This group's ability to pull this show off is nothing short of extraordinary.
Like a lot of today's modern comedy, I wish I understood the random, ironic humor more.
I had no idea what to expect when I popped Stella: Season 1 into my DVD player. Sometimes this sort of situation can go either way, but in this case I was pleasantly surprised. Michael Ian Black, Michael Showalter and David Wain comprise this comedy troupe that lives in their own fantasy world, yet somehow gets everyone else to live in it as well.
In this two disc, 10 episode set we see our team get evicted from from their apartment, perform open heart surgery and hang out with Edward Norton, all in the first episode! The following episodes see them enter the corporate world, open rival coffee shops, fight bullies, go on a camping trip and just about anything else you can think of. While I wasn't always sure that I got the joke or that I even understood why something was funny, the humor here isn't all self contained. The other members of the cast who aren't in on what these three guys are doing really do not suffer them easily. In fact, it is only the three comic's attitudes and "can do" nature that gets them through each episode and keeps them alive.
All told, I feel like a whole new comic world was opened up to me when I screened Stella: Season 1.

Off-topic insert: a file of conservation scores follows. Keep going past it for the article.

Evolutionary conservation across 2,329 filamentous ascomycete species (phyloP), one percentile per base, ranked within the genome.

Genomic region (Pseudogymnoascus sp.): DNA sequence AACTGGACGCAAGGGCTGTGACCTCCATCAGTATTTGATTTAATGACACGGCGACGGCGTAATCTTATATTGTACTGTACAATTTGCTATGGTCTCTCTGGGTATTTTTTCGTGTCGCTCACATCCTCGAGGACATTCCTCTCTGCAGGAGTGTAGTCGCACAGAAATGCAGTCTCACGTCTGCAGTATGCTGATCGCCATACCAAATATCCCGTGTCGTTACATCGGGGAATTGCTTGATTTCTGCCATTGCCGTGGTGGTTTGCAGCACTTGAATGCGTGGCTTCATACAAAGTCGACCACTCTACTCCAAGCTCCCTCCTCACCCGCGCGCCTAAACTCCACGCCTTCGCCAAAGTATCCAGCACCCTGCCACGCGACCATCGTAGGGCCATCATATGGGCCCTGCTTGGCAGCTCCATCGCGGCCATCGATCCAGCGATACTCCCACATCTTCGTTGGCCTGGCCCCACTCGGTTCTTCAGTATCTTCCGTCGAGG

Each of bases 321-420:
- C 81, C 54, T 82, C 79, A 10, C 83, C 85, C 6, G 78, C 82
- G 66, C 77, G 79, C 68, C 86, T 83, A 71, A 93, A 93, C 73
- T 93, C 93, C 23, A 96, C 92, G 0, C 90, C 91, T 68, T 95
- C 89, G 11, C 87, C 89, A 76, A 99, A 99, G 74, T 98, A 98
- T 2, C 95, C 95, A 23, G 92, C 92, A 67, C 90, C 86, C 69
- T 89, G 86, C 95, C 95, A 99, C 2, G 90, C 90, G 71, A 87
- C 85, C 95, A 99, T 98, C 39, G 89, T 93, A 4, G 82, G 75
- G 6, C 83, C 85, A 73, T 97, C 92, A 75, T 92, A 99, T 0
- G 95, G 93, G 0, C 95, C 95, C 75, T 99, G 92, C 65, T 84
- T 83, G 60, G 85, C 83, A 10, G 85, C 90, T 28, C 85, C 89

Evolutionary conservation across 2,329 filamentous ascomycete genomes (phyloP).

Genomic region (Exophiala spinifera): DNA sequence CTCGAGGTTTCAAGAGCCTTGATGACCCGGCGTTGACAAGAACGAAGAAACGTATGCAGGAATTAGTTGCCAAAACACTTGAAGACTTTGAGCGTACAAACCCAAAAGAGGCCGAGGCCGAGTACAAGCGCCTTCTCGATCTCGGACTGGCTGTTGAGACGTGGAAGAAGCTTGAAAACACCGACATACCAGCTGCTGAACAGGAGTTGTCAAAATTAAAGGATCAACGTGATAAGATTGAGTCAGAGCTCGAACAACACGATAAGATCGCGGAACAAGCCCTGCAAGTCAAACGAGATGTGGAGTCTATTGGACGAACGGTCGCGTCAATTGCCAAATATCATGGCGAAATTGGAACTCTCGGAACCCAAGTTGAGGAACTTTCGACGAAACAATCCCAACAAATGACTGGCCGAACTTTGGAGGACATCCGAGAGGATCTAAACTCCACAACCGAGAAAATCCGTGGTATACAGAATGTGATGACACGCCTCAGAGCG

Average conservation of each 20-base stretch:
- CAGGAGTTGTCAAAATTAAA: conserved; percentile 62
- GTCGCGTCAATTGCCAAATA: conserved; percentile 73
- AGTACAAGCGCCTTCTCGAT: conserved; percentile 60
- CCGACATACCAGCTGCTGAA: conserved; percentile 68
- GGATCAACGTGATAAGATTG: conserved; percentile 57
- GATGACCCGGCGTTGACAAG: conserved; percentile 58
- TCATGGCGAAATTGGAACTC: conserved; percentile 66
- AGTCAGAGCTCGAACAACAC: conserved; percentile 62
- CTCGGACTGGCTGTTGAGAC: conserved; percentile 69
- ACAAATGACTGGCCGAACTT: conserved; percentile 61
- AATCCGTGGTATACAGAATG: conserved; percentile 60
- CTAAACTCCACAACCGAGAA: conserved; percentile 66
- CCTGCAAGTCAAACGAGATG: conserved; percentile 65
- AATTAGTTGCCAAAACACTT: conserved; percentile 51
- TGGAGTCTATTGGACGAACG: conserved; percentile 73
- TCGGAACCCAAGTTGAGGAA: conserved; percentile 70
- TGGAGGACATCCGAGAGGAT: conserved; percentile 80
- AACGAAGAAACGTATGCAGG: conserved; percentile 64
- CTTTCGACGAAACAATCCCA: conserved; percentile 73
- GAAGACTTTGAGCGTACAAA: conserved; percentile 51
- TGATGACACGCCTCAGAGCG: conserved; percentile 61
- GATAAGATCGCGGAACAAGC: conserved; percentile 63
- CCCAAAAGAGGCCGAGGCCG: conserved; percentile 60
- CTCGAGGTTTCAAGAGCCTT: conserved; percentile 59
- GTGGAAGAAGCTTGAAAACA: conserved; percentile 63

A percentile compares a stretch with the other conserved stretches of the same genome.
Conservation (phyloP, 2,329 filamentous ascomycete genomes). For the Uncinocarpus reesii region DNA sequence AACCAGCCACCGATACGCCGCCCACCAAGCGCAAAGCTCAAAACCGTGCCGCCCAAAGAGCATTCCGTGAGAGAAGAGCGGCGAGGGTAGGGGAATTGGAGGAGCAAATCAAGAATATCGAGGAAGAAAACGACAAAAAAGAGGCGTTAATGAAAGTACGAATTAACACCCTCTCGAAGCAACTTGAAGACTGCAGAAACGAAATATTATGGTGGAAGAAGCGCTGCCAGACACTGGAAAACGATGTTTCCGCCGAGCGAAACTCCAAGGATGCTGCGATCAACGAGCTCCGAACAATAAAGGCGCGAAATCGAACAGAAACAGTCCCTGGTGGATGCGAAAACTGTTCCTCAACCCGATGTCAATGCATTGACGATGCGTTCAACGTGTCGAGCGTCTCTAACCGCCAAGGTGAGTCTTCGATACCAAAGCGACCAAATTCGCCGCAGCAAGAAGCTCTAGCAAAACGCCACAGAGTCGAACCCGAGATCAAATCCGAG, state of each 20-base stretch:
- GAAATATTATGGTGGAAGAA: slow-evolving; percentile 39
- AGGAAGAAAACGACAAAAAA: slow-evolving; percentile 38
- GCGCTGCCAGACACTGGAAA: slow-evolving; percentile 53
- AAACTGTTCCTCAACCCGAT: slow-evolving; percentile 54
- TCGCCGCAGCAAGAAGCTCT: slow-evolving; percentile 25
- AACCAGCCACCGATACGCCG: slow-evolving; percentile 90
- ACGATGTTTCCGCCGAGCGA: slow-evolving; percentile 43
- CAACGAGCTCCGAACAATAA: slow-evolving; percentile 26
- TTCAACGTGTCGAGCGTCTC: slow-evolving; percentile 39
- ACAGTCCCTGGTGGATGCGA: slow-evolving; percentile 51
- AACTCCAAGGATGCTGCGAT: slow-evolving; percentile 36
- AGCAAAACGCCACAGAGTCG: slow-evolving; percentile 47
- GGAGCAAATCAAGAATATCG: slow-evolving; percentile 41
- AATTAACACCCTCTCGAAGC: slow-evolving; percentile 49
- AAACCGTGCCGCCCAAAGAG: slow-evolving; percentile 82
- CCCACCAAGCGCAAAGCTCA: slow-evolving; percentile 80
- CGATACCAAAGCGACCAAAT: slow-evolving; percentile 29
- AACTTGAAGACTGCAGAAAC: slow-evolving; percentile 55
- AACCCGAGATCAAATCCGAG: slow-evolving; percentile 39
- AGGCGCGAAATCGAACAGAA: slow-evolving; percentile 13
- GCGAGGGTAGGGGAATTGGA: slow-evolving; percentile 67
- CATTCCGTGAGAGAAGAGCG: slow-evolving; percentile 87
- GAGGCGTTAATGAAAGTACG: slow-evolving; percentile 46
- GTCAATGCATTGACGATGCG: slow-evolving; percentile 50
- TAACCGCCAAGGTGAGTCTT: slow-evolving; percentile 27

Michael Ian Black, Michael Showalter and David Wain provide commentaries for all 10 of the episodes here. I decided to get random with my selection so I listened to the track on the 6th episode titled "Camping." The boys talk about choreographing their scenes, getting "My Cunt" passed the censors on television, and shooting random scenes in the woods as they are losing light. Overall, these guys are somewhat too much in each other's heads to play this straight, but I do give them points for trying.
Deleted Scenes and Bloopers
These sections both play as one long chunk and they seem to follow in the order of the episodes (well at least the Deleted Scenes do). Although I found some of the deleted scenes over the top (it makes sense why they were cut), a lot of the excised takes were in fact pretty good. Something tells me they could have created many more episodes just cutting together what they didn't use. The Blooper Reel featured the usual takes of messed up lines, but for some reason they weren't as funny here as they are on other DVDs.
Comedy Central Presents: Stella
Michael Ian Black, Michael Showalter and David Wain present their Stella act to a live audience. The crowd may have eaten this up but it was just over my head. I didn't really see what was so funny about what they were doing, yet everyone kept hooting and hollering as if this show was the best thing they had ever seen. Maybe if I was better versed on the show I would have liked this, but I don't think I could have known any more about Stella than I did. This act just doesn't translate onto the stage.
History of Stella